Wednesday, November 28, 2012

Decisions, decisions...

My last few outings to the rink have been fought with a number of "crash and burn" incidents.  Some of the falls have been minor annoyances but others have left their marks.  No new broken bones (yet) but some mornings, apres-skating, find your old diarist feeling every bit his age.  Most of the falls have come from biffed jump landings but one particularly nasty fall was the result of clicking blades together while doing alternating back crossovers down the long axis of the rink at speed.  All this has your diarist searching the archived posts on the skating forum for hip, knee, and tailbone crash pad recommendations.  It appears the best choices fall (haha) between Skating Safe's "Ultracrash" gel pad technology and the D3O pads marketed by Se_Ku.

Ultracrash pads seem to use the same gel technology that one sees with Silopad ankle protectorsD3O appears to be sterner stuff with typical applications being bullet proof vests for law enforcement officers, protective gear for moto-cross riders, etc.  One of the drawbacks for male skaters attempting to use Ultracrash pads is that we generally don't wear tights and tights are important for holding the pads in place.

Ultracrash pads must be correctly placed and once positioned must be held in place for maximum protection.

Female skaters rely on tights to  keep the pads from moving.

The D3O pads on the other hand are available both as separate pads like the Ultracrash products or sewn into a pair of shorts.  Se_Ku lists men's extreme training shorts that have D3O pads sewn in to protect both sides of the hip trochanter region and a separate butt pad for protection of the coccyx..

Se_Ku's training shorts for men.
Neither product line is inexpensive (the training shorts are $205!) but both are cheaper than a hip replacement.  Both companies also offer knee pads at eye watering prices.  But, again, compared to the cost of a preventable injury they've got to be worth it.  So don't be too surprised if you see an old male geezer skater who looks like he's got a butt the size of a Metro bus .  This may not be the chicest look to go out on the rink but it has to be better than stuffing vast quantities of bubble-wrap down my shorts--and much better than an injury.  Does anyone have any other ideas or feedback on these products?

Saturday, November 17, 2012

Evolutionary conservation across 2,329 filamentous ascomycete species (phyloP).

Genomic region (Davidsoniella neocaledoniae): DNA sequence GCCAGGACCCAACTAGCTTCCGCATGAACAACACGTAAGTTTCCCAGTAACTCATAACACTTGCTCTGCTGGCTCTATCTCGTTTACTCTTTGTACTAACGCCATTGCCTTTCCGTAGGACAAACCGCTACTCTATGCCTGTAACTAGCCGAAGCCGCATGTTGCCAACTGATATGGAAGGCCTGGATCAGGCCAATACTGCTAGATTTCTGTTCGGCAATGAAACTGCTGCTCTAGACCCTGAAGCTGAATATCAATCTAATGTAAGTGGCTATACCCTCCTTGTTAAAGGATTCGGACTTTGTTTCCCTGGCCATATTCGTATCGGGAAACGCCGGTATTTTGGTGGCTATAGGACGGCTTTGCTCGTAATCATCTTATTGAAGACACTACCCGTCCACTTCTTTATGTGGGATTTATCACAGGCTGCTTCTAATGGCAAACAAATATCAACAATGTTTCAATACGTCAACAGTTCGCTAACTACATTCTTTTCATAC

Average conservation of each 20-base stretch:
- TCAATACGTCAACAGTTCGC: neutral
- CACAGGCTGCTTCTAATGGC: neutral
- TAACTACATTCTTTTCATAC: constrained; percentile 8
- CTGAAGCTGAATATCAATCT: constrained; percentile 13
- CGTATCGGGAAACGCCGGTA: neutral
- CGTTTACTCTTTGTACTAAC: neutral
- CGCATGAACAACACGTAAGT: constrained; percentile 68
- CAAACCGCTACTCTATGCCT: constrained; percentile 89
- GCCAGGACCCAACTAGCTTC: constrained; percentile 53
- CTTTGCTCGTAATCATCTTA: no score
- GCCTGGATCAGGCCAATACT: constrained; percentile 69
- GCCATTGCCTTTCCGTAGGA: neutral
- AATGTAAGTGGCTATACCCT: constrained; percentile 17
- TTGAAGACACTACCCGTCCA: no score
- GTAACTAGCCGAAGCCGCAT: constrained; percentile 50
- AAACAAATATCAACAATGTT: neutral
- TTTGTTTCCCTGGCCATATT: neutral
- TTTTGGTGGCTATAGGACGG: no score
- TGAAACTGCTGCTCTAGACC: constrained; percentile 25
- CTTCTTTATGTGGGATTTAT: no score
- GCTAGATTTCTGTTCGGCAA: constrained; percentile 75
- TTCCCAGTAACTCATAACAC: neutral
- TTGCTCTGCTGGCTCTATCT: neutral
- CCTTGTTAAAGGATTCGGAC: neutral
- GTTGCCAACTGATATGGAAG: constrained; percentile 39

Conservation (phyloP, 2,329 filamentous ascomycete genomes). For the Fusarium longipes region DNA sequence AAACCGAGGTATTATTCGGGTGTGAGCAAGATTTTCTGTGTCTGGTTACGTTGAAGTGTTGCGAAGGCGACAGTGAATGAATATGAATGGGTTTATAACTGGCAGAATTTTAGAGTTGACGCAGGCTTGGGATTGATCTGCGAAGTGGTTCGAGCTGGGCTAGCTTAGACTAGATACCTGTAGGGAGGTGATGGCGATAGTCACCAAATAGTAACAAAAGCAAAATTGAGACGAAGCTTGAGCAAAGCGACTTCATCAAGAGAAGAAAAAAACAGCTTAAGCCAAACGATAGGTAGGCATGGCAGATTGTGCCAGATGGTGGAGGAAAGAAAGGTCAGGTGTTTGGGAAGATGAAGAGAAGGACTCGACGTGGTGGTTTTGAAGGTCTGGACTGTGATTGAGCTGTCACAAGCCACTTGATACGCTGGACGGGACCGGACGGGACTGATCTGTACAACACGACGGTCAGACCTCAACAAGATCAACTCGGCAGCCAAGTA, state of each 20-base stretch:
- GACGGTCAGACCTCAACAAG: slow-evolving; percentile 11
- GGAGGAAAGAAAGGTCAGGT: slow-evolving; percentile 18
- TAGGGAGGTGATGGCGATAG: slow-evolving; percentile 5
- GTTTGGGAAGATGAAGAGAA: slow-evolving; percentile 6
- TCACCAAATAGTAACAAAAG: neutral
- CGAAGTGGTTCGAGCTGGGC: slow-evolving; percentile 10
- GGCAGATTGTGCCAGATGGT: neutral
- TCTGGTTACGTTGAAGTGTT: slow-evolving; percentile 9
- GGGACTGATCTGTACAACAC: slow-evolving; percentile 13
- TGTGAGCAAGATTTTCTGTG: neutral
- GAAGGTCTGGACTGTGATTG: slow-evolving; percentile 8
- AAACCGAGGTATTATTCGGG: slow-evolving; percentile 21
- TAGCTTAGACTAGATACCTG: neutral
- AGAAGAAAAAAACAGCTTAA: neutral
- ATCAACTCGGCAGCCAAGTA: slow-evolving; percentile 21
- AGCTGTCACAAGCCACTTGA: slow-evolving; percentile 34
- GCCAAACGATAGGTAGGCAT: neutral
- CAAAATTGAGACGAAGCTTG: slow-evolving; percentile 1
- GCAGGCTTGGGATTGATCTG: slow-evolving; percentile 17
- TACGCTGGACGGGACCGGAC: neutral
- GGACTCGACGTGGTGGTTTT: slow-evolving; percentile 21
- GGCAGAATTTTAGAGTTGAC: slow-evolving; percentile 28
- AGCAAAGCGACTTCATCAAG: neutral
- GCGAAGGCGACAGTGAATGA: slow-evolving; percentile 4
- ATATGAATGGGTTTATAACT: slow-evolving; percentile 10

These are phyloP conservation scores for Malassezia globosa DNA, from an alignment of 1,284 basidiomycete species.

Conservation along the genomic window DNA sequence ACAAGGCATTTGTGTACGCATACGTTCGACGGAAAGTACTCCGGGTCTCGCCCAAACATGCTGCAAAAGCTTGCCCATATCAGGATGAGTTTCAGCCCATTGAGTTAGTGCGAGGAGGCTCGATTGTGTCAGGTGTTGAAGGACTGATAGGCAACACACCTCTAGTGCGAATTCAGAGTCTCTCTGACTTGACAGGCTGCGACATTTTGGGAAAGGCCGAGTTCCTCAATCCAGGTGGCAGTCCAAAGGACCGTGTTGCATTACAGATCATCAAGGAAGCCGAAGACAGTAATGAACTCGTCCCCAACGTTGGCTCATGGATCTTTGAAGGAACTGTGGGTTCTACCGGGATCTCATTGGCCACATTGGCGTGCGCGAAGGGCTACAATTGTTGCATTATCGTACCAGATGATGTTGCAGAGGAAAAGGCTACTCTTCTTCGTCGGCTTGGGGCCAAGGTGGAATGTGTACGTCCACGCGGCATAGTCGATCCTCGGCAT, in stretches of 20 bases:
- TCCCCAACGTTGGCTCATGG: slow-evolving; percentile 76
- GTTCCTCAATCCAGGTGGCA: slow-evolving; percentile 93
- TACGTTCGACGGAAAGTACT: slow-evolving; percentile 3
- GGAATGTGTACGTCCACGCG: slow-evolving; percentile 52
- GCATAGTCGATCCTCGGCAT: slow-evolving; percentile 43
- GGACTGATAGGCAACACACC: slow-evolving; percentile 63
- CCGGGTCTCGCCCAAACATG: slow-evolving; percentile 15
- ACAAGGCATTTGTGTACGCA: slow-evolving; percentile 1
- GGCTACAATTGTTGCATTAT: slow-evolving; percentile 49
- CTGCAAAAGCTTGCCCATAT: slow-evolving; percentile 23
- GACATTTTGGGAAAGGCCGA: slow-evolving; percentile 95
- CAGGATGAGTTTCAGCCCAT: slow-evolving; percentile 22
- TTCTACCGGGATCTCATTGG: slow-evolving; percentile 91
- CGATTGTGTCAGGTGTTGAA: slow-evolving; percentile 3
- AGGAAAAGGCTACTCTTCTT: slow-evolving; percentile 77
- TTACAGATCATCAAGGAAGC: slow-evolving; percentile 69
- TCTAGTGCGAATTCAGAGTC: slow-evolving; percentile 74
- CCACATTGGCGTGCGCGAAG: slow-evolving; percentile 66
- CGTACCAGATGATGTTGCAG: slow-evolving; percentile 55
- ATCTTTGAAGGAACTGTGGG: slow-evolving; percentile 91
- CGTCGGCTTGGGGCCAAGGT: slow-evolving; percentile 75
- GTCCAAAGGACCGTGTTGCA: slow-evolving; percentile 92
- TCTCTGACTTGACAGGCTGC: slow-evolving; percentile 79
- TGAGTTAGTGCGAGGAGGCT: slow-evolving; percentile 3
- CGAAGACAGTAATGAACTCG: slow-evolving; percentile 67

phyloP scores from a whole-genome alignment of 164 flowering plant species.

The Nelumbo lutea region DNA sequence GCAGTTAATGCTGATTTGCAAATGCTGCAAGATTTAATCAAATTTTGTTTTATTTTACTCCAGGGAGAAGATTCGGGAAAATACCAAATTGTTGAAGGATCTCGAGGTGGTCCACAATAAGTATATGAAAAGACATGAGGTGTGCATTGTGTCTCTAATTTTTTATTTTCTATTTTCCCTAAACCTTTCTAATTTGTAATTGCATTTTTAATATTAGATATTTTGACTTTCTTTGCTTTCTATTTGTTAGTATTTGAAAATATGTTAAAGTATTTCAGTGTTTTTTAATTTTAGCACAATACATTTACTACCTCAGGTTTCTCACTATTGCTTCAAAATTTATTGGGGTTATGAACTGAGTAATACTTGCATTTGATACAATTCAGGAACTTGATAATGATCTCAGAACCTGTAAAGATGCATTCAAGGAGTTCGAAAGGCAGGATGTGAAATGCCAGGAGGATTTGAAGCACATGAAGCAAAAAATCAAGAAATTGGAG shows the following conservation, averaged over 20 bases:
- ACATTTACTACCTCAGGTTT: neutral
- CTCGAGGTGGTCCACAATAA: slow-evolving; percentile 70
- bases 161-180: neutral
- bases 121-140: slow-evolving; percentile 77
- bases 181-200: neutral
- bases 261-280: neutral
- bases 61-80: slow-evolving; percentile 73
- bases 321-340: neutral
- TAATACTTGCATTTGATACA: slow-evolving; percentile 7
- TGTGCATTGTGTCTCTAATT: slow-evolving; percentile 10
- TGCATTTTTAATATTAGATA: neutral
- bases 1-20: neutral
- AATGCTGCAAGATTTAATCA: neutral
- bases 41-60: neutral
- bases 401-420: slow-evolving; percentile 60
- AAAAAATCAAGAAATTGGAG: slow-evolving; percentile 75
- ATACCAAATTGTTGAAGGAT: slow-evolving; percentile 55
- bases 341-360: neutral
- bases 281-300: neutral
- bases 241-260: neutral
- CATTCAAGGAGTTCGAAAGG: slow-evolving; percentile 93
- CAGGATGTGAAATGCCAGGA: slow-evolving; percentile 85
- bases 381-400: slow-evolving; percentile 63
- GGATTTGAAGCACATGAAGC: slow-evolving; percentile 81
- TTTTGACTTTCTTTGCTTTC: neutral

Trying to answer ice skating's persistant mysteries.

There are a couple of things I may never understand about this ice skating lark.  First off, why do Zamboni machines have headlights?  What's up with that?  Does it ever get dark 'n stormy inside your rink?  Mine neither.  And nope, no on-coming traffic either.  I may never figure it out.

Your basic Zamboni Model 540.  Why the headlights???  (I've discovered that the Wells Ice Rink in College Park offers Zamboni driving lessons--I may be unable to resist!)

The other thing, and I've got to come to grips with this one soon, is whether I'm destined to jump and spin CCW like 90% of the skating population or be one of those weirdos that go CW.  Right now I'm in that unenviable situation of jumping CCW but preferring to spin CW.   Both my first grade teacher (the Sainted Miss Monaghan) and Kelly, my current free style instructor very much want me to be a "righty".  Thanks to Miss Monaghan's insistance I write with my right hand rather than my left, which was my first choice as a primary schooler.  At about that time I also acquired the tendency to kick a ball with my right foot.  So, at age 66, with a dominant right arm and leg you would think that it's a forgone conclusion that I'm fully programed to go best in the CCW direction.  Not so!  My natural tendency seems to mark me as a CW kinda guy; for example both my CW forward outside and inside 3 turns as well as my CW Mohawk are much tidier than my CCW counterparts.   Kelly tried and tried to get me to do two-foot spins CCW and I can't get two clean revs try as I might.  However, in the meantime I've started doing Waltz jumps to the left and when I attempted one to the right it just didn't want to happen.  Being stubborn I tried another one to the right only to biff the landing.  My reward for that effort was a knot on my right knee about the size of a golf ball--almost as effective as Miss Monaghan's ruler.  The swelling has gone down but it still wakes me up at night.  Last Thursday Kelly watched my pathetic attempted spin and said "Well, maybe you should try it to the right after all."  I did and was immediately rewarded with a clean spin of 3 revs (6 revs are required to pass this little element).  For the moment it appears that I'm stuck in "confused and conflicted" mode. I hope my left and right brain hemispheres kiss and make up...I need a decision!  Soon!